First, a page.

Caribbean Tourism

Bahamas

Cat Island

Named after Arthur Catt, a British pirate who was in league with Henry Morgan and Edward Teach (Blackbeard), Cat Island, (pop: 1,698 1990 census) boasts Lucayan Indian caves near Port Howe, as well as the usual underwater sites of interest and beauty. Fifty miles long, it was once called San Salvador, and is a contender for the site of Columbus’ first...

Bimini

Once thought to be the site of the lost city of Atlantis, the Bimini, (pop: 1,639 1990 census) chain of islands, only 50 miles from Florida, is divided into North and South Bimini and a series of cays. There are more bars than shops on Bimini and service is minimal. It is not a glamorous resort, although there are plenty of luxury yachts moored there. The...

Berry Islands

There are thirty Berry Islands, all of which offer wonderful opportunities for divers and snorkellers. Most are the private homes of the wealthy or inhabited only by wildlife. Bullock’s Harbour in Great Harbour Cay is the main settlement in the area, Great Harbour Cay is the largest cay in the Berry chain at just two miles across. First settled by ex-slaves...

Andros

Andros, (pop: 8,187 1990 census), is the largest island in the Bahamas, with pine and mahogany forests, creeks and prolific birdlife. According to Indian legend, the forests house the ‘chickcharnie’, a mythical, three-fingered, three-toed, red-eyed creature who hangs upside down and can cause good or bad luck. It is also blamed when tools or other things go...

Spanish Cay

Spanish Cay is a private 185-acre island off Cooper’s Town which has recently been developed as a resort. There is a 5,000 ft runway and a full-service marina with a dive shop, Spanish Cay Diving. Transport on the island is by golf cart or walking. LL-L Spanish Cay Inn and Marina has five villas and seven apartments, a restaurant and store overlook the...

Man-O-War Cay

This cay is a boat building and repair centre with New England Loyalist origins, where, until recently, blacks were not allowed to stay overnight. Nearly everyone on the island can trace their family back to Pappy Ben and Mammy Nellie, a young couple who settled there in the 1820s. There are two boatyards now, Edwin’s Boat Yard, which specializes in boat...

Great Guana Cay

The population of Great Guana Cay is about 100. There are a few shops, including a grocery and a liquor store, and most services are available. A wide, sandy beach extends nearly the length of the ocean side of the island, about 5½ miles, although the north end has been developed for use of Treasure Cay visitors. For snorkellers there is a reef just off the...

Green Turtle Cay

The picturesque and quaint village of New Plymouth can be reached from Treasure Cay airport by a short taxi ride (US$3 per person, minimum US$5) and then a ferry from Treasure Cay Dock (US$8, children 2-11yr, US$4, one-way, to Black Sound, White Sound, Bluff Cay or Coco Bay, ferry is three times a day, timed to meet planes, but can be chartered any time,...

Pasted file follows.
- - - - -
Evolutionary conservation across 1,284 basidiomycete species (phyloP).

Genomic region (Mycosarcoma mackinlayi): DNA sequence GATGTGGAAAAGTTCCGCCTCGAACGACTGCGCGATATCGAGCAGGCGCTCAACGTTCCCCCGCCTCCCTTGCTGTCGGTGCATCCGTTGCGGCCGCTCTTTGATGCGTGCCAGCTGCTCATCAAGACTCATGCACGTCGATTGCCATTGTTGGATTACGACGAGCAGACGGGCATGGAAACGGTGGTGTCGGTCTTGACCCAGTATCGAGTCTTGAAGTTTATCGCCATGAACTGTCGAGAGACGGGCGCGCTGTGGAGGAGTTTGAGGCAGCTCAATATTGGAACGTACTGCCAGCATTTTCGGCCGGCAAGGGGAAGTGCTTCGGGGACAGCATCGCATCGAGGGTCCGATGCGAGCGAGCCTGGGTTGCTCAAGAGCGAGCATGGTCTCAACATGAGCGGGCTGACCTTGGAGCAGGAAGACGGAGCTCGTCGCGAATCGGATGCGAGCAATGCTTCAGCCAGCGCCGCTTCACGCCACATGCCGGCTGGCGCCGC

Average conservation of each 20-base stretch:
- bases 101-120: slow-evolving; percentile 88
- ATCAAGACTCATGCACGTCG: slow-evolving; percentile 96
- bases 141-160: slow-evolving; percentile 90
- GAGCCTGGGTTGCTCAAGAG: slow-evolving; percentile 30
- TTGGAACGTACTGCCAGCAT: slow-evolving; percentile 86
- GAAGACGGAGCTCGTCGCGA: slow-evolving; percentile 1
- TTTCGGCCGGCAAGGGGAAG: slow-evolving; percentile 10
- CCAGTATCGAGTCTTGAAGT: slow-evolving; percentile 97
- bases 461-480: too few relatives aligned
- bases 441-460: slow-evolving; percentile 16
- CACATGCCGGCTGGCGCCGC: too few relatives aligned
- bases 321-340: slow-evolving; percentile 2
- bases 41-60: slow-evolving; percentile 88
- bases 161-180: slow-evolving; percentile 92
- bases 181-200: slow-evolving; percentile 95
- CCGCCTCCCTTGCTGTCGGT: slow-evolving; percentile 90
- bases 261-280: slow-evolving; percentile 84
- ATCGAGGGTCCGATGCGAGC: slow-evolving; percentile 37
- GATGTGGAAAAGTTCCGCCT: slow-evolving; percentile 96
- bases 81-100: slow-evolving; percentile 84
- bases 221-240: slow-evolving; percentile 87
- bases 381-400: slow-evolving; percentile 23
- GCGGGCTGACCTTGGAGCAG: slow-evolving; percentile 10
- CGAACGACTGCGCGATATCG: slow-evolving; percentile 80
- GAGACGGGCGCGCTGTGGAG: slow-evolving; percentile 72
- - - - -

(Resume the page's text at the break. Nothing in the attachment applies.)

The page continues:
Elbow Cay

The name Elbow Cay is rarely used, people refer to the settlement as Hope Town, the main town. It is marked by a striped lighthouse from the top of which you can get lovely views. Built by the British Imperial Lighthouse Service in 1863, it is one of the last hand-powered Kerosene-fuelled beacons still in use. Mon-Fri 1000-1600. White Sound, southwest of...

Elbow Cay

The name Elbow Cay is rarely used, people refer to the settlement as Hope Town, the main town. It is marked by a striped lighthouse from the top of which you can get lovely views. Built by the British Imperial Lighthouse Service in 1863, it is one of the last hand-powered Kerosene-fuelled beacons still in use. Mon-Fri 1000-1600. White Sound, southwest of...

Abaco Islands

The Abaco islands (pop: 10,034 1990 census), are a chain of islands and cays within the Family Islands, are covered in pine forests, stretching in a curve for 130 miles. Great Abaco covers 776 square miles and is the second largest island in the Bahamas after Andros. The main centre on Abaco is Marsh Harbour, of much of Greater Abaco. The scrub and swamp...

The Family Islands

The Family Islands, often called the Out Islands, are very different in atmosphere from New Providence and Grand Bahama. The larger islands are up to 100 miles long, but have only a few thousand inhabitants. Sea and sky come in every possible shade of blue, there are wild cliffs and miles of white sand beaches. Inland, pine forests grow in the northern...

Shopping - New Providence

Shops are open 0900-1700, Monday to Saturday, but some close at 1200 on Thursday. As there is no sales tax and many items are duty-free, buying imported goods can save you about 20-50%, but shop around. The English Shops have Irish linen and gifts from England. Look in the Perfume Shop for French perfume. Try John Bull for watches and cameras. For unusual...

Shopping – Grand Bahama

Many items are tax exempt in the bonded area of Freeport/Lucaya and bargains include perfume, linens, sweaters, china, cameras, emeralds, watches, leather goods and alcoholic drinks. The two main shopping areas are the International Bazaar and Port Lucaya. The International Bazaar is off Ranfurly Circle. Built in 1967, the 10-acre complex was designed by a...

Shopping in Bahamas

For those who want to pick up a bargain, prices of crystal, china and jewellery are cheaper than in the USA. You can find designer clothes and other goods from all over the world at the International Bazaar in Freeport. Local products including straw items, Androsia batik printed silk and cotton, shell jewellery and wood carvings. Bargaining is expected in...